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Indian Motorcycles

Part 1: The Early Years

Part 1 of this article discusses the founding and early growth of the Indian Motocycle Company. Note the spelling here of "motocycle" instead of "motorcycle." The term "motocycle" was an archaic word used in the nineteenth century to denote any horseless carriage. Indian wanted to distinguish itself from the competition by using the older word.

Part 2 of this article describes the long running Battle with Harley-Davidson as two American motorcycle camps were formed.

Part 3 of this article discusses the re-emergence of the New Indian Motorcycle Corporation after a 47 year absence from the playing field.

Around the turn of the 20th century, bicycle racing was big in the USA. Bicycles would race around big curved tracks called velodromes aided by pacing machines powered by internal combustion engines. These pacers were made in Europe and often broke down. A young designer named Oscar Hedstrom built his own American pacer. He met up with a racer named George Hendee who had his own bicycle manufacturing plant in Springfield, MA. The two combined forces and created a bicycle powered by an engine developed by Hedstrom. Thus was born the Hendee Manufacturing Company and the Indian motorcycle. They chose the name Indian since it would signify an American product.

George Hendee became known as the Big Chief (B.C.) and Oscar Hedstrom became known as the Medicine Man. The factory was called the Wigwam and the dealer network was called the Tribe. The company finally changed its name from the Hendee Manufacturing Company to the Indian Motocycle Company in 1923.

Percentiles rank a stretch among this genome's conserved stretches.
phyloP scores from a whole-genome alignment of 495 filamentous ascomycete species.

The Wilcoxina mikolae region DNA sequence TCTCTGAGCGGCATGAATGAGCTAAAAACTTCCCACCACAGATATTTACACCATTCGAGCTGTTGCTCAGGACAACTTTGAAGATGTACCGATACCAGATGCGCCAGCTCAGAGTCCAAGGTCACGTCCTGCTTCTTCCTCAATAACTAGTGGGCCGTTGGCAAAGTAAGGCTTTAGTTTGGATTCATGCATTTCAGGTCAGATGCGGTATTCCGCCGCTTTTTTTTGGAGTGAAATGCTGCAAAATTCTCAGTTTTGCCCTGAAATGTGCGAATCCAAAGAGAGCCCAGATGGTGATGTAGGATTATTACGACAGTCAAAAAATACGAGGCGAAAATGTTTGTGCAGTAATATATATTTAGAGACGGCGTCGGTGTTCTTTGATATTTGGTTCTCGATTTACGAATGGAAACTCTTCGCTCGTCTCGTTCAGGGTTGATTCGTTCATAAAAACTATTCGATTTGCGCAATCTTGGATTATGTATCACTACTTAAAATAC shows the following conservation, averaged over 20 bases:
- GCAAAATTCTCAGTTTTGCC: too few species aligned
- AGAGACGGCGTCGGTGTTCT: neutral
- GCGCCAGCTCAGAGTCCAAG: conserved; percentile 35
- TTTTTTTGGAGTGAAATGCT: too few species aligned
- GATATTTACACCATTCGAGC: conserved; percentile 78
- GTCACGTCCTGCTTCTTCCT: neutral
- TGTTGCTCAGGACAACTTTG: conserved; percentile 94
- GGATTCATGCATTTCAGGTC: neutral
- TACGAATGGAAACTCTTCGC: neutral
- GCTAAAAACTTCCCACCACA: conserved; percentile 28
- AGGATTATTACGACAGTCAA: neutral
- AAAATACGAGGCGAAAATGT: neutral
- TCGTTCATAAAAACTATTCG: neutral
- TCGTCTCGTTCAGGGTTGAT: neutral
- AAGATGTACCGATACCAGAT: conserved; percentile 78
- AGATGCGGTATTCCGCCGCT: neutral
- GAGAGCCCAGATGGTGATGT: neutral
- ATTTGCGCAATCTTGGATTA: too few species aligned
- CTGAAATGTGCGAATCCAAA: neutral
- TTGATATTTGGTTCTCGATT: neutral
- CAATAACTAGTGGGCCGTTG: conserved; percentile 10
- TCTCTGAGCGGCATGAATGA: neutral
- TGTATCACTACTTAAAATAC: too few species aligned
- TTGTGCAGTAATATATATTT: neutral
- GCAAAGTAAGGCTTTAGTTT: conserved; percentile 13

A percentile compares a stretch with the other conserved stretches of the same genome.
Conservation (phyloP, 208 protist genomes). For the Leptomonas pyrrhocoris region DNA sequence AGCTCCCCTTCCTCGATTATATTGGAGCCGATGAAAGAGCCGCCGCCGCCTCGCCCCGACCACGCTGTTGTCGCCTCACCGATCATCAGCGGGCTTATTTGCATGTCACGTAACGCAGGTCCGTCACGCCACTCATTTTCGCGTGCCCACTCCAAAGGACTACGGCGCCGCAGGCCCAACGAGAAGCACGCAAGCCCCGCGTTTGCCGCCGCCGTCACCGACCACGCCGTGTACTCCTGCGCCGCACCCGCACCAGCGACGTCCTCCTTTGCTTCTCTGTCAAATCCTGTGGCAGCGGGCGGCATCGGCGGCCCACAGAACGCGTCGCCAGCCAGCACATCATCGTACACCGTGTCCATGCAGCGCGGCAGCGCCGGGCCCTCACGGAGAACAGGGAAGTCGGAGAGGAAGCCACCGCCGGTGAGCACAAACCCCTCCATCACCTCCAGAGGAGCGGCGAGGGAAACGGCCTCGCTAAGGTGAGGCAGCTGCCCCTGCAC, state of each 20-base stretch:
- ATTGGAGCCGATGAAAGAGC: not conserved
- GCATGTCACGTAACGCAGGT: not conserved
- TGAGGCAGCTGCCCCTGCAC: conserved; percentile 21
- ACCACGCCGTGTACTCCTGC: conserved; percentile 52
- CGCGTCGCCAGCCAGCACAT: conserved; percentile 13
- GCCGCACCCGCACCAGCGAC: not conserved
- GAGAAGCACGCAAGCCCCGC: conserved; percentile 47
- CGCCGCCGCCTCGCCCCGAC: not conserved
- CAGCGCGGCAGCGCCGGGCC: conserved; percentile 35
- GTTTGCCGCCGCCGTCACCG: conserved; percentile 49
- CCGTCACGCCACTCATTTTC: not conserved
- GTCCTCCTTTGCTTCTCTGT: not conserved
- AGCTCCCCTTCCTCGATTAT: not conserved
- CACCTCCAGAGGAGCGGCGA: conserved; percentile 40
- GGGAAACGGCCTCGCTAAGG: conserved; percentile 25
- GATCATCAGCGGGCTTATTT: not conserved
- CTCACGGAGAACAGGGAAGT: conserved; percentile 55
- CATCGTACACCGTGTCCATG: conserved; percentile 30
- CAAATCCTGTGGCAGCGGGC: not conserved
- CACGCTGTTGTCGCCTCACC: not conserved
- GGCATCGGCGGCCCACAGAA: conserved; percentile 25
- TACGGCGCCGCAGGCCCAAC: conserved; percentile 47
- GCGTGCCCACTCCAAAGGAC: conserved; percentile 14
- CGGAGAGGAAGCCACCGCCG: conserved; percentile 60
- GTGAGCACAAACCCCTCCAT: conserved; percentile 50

The first V-twins from Indian were produced in 1907.

Hedstrom left the company after a dispute in 1913, never to work in the motorcycle industry again. In another dispute within the newly formed company, Hendee also left the company in 1916.

The story continues after the ads.

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The company grew at a rapid rate but had many competitors, most notably Harley-Davidson. Indian competed with Harley-Davidson in the showrooms, on the tracks, and on the streets to determine which brand was better. The second part of this article gives details about this war for bragging rights. The war continues to this day even though Indian was to go out of business for all intents and purposes in 1954.

A book by Ed Youngblood, "A Century of Indian," is a must read for anyone interested in this great marque.

The Indian motocycle was first built in 1901 by the Hendee Manufacturing Company of Springfield, MA USA. Note the fact that George Hendee, founder of the company, termed it a "motocycle" not a motorcycle.

The Harley-Davidson motorcycle was first built in 1903 by three Davidson brothers, Arthur, William and Walter, and William Harley. Although there were more Davidsons than Harleys, the company was named Harley-Davidson because "it sounded better."

For the next 50 years these two companies engaged in a competitive struggle with each other on the track and in the show rooms to capture the hearts of their customers.

Most motorcyclists will not even remember the war between Indian and Harley-Davidson. The war, begun in 1903, did not end until 1954 when Indian stopped production with these words delivered to its loyal dealers:

    "The management of the Indian company has just completed a study of conditions adversely affecting motorcycle production in the United States. This has led to a decision to suspend assembly of complete motorcycles at Springfield during 1954."

Now, click the following link to read Part 2, The Wars With Harley.

Go to Part 2 > The Wars With Harley > Page 2

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